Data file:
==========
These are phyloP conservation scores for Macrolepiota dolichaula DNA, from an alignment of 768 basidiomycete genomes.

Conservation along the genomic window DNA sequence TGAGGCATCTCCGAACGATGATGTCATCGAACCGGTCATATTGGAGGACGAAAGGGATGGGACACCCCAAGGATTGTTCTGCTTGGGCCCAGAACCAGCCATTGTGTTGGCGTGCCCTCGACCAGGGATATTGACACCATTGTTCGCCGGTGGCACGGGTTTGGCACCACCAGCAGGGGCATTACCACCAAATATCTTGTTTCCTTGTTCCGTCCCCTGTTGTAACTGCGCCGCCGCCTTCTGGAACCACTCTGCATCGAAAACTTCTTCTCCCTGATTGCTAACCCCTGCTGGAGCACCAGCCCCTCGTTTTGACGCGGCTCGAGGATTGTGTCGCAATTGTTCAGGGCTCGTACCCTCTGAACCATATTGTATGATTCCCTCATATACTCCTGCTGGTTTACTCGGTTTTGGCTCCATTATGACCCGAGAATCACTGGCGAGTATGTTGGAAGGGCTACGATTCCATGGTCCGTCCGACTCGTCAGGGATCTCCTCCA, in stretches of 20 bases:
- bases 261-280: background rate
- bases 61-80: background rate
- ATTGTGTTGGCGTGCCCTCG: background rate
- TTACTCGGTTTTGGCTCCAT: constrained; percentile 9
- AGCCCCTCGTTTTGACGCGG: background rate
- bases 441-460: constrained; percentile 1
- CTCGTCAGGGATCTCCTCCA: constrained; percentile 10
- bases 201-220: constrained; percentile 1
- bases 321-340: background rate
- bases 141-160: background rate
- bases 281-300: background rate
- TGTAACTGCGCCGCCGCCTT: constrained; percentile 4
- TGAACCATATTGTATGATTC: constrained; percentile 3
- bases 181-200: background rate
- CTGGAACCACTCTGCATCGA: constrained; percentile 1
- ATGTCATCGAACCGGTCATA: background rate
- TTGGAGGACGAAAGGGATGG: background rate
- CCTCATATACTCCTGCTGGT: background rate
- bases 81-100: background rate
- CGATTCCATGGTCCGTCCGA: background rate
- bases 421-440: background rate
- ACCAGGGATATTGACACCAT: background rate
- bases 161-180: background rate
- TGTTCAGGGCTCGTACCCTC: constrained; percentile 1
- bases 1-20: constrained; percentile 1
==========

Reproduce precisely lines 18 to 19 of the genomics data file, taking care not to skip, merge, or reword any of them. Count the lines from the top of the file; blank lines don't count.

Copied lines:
- ATGTCATCGAACCGGTCATA: background rate
- TTGGAGGACGAAAGGGATGG: background rate